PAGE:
[00:07:30] This watch on Frontend Masters button, but it's styled differently and I'm able to do that because I give them different class names. In other words, classes are mostly important for CSS and they're kind of important for yourself to know what type of HTML you're looking at. For now what's cool is I can come back.
[00:07:56] Let's say later I come back and I write another h3 here and I say, well, I want this one to be the same style as the red one. This is also red. Just having a real, it's cuz I needed to do this. I didn't have to write any more CSS, right?
[00:08:19] Just because I reused this red one, class, right? This one also became red. Or let's say I could decide later, it's like no, this was better as the blue one. And now it's lying to you, [LAUGH] right? But now this is blue. Okay, so that's classes. And we'll, again, we're about to do a whole section on CSS, so you can ignore the CSS part just know that the class parts, the part that I want you to learn here.
[00:08:54] We'll talk about IDs in a second. So I have this one down here that this one is red and bold, so they can have multiple different classes, right? So I made this bolded class down here and now this is not only red cuz it has the red one class.
[00:09:10] But it's also bolded cuz it has the bolded class which I wrote here. And yeah, we just space, that's how you get multiple different classes. Okay? So first, let's say classes are so much more useful than IDs. I'm gonna show you how to work with IDs, because they're important and they're gonna be in a lot of different bits of documentation, you'll find them in code that you have to maintain.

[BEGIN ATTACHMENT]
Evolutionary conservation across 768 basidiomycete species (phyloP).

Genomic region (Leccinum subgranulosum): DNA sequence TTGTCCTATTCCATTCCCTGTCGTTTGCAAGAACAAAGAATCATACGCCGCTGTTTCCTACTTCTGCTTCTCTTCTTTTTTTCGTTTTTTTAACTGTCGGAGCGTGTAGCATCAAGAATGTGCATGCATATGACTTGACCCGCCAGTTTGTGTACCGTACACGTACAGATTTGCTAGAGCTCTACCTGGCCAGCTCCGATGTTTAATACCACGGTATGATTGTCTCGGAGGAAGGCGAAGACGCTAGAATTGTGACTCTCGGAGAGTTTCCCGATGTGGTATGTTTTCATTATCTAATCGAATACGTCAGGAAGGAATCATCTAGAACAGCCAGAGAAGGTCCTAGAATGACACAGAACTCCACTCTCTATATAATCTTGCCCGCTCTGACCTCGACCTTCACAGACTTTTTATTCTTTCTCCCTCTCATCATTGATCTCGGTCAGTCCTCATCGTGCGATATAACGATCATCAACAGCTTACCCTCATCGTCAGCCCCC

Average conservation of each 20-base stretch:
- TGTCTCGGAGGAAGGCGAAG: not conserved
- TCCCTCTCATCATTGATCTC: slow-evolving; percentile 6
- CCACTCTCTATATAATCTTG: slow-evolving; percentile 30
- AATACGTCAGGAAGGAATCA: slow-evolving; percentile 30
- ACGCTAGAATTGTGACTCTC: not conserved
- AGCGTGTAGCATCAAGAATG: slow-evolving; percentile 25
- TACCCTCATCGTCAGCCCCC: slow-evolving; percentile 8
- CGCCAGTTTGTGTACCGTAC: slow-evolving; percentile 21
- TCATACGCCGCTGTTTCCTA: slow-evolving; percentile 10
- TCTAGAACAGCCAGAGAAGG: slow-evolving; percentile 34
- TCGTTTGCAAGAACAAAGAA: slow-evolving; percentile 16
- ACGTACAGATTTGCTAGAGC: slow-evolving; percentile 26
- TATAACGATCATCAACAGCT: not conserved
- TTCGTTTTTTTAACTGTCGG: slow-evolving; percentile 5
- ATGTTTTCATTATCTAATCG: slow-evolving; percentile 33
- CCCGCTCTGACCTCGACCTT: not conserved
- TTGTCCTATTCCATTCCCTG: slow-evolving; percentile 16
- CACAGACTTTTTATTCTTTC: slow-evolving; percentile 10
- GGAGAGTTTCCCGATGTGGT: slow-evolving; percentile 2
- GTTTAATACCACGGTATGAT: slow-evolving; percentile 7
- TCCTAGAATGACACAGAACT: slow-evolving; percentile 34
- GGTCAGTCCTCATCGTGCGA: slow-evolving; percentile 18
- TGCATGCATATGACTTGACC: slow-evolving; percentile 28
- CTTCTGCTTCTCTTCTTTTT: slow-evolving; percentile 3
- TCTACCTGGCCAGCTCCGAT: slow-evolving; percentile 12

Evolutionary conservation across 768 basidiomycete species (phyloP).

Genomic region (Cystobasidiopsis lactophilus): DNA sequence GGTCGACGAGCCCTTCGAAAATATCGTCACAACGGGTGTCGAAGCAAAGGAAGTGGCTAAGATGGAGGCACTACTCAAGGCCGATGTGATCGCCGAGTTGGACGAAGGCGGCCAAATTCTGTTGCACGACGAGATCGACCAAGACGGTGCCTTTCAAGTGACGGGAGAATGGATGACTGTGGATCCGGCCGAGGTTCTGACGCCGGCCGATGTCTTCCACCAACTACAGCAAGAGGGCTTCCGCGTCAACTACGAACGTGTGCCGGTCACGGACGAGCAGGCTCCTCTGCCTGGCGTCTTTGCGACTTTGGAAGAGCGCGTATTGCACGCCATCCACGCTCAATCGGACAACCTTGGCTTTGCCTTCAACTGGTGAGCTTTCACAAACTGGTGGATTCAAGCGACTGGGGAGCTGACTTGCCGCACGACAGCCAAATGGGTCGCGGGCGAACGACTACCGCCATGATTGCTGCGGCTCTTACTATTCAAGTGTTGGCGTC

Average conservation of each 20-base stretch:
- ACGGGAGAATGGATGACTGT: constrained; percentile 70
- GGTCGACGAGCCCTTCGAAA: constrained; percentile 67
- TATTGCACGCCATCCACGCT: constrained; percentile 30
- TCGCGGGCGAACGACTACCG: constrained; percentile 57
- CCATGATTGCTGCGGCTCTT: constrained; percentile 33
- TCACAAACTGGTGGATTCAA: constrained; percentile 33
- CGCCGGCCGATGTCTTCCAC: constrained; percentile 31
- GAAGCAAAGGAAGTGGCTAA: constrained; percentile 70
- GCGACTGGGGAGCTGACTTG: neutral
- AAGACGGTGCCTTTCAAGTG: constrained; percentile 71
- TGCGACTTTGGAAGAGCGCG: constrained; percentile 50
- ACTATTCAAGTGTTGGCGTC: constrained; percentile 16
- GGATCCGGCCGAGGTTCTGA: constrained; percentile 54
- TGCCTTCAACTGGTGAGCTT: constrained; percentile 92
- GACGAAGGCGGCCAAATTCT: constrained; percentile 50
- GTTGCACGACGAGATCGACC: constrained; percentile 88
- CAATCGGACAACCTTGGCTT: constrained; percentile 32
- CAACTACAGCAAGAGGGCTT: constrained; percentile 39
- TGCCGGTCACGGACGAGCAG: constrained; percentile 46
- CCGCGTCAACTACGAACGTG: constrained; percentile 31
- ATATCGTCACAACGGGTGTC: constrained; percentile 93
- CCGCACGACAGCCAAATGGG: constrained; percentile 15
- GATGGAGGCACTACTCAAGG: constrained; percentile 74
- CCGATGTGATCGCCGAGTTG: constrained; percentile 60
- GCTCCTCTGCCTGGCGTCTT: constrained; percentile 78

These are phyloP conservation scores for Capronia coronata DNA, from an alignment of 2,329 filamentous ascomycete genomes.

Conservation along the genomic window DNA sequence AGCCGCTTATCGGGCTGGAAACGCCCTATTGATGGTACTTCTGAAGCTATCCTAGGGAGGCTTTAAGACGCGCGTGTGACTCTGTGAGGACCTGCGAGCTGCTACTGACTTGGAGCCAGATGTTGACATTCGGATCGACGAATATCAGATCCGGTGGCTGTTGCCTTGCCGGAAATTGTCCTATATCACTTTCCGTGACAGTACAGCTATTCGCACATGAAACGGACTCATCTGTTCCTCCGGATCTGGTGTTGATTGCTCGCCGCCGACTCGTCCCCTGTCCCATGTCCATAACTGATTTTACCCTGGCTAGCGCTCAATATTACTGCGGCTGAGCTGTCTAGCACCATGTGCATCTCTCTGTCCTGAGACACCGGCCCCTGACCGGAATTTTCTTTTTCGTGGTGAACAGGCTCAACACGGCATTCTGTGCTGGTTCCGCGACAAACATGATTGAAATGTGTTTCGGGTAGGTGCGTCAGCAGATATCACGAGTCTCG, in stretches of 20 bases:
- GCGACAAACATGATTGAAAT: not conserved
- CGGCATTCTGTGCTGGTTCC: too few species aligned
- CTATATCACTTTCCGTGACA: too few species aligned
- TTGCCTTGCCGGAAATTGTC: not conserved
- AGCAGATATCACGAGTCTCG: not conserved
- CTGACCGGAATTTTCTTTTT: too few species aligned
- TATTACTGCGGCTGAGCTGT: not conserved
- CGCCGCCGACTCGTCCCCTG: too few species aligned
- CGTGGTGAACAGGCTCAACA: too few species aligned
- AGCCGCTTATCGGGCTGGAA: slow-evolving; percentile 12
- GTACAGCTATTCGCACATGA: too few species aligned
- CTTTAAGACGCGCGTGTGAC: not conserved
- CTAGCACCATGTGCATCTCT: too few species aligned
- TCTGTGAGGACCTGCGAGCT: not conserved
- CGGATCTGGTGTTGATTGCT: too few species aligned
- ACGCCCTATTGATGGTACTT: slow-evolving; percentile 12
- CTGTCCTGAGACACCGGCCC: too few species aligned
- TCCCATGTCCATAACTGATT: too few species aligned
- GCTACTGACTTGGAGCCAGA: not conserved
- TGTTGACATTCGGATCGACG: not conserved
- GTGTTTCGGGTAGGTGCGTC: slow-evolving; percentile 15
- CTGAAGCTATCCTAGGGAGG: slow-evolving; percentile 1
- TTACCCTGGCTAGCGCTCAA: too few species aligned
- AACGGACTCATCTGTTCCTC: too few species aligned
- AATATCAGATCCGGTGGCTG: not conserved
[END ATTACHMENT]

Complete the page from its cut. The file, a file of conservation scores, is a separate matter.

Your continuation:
[00:09:43] But I'm gonna say 95%, and that's probably underselling it, 99.9% of the time you should use classes and not IDs. IDs are meant to be very, very sparing. Classes are not unique, that's the important thing. So, for example, here I have a blue one here and a blue one here, right?
[00:10:04] So it's not unique in the sense that there's not only one blue one, there can be as many blue ones as possible, right? You can have as many of them as you want. With an ID, you can only have one, right? So this one I have this h3 here, so you can make that an h1, And I have an id = brand here, right?
[00:10:25] That means that on this particular page, there is no other brand, right? That's the key difference between classes and IDs. IDs there's just one, classes there's zero to infinity of them. So that's why I like classes in general. If I do a bunch of work to do like some CSS for this one particular red one here.
[00:10:53] If I do it on a class, that means I can use that over and over and over again. I just had to do it once and now I can reuse it a bunch of different times. If I do this on an ID and I do a bunch of stuff to the id = brand, I can only ever use that once.
[00:11:08] Which in general, as programmers, we wanna be as lazy as possible. We wanna write code once and use it as many times as we can. So I'm just gonna tell you just use classes. Until you learn to tell me that I'm wrong, just use classes And in general I think I use IDs, Once a year, right?